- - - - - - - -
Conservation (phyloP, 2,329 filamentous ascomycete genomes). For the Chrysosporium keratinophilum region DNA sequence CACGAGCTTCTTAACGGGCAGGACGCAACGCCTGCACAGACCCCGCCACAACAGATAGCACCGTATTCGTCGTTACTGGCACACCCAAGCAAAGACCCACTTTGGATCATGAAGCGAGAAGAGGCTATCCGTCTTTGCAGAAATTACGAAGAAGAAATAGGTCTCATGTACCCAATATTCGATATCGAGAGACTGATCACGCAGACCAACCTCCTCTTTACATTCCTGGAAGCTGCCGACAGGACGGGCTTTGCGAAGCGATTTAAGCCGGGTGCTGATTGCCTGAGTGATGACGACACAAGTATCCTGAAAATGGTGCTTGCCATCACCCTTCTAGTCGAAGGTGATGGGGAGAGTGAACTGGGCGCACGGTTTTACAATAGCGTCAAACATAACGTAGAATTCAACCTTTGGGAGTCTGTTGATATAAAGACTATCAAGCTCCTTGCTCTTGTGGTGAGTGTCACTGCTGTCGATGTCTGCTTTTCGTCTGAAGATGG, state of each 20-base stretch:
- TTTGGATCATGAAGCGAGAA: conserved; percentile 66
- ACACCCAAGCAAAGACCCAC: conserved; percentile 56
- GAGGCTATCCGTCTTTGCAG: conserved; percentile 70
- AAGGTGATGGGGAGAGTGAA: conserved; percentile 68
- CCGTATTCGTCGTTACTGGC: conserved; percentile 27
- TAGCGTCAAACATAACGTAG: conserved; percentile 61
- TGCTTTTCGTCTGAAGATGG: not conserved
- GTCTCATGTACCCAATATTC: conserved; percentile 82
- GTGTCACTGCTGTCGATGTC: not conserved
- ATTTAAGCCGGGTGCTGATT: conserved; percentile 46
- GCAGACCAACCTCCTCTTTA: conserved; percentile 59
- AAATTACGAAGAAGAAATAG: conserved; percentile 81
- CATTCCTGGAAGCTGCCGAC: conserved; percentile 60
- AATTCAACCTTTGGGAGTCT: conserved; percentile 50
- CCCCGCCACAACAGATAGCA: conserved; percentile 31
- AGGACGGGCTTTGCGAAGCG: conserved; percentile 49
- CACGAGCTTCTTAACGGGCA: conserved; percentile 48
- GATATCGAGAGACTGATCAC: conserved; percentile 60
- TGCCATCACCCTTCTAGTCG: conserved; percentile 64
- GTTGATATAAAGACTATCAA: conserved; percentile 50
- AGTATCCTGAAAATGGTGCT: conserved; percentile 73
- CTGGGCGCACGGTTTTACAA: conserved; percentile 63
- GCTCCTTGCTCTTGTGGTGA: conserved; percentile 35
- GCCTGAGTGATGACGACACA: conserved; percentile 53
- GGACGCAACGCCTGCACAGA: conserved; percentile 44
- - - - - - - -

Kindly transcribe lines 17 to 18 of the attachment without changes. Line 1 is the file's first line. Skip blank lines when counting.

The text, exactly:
- AGGACGGGCTTTGCGAAGCG: conserved; percentile 49
- CACGAGCTTCTTAACGGGCA: conserved; percentile 48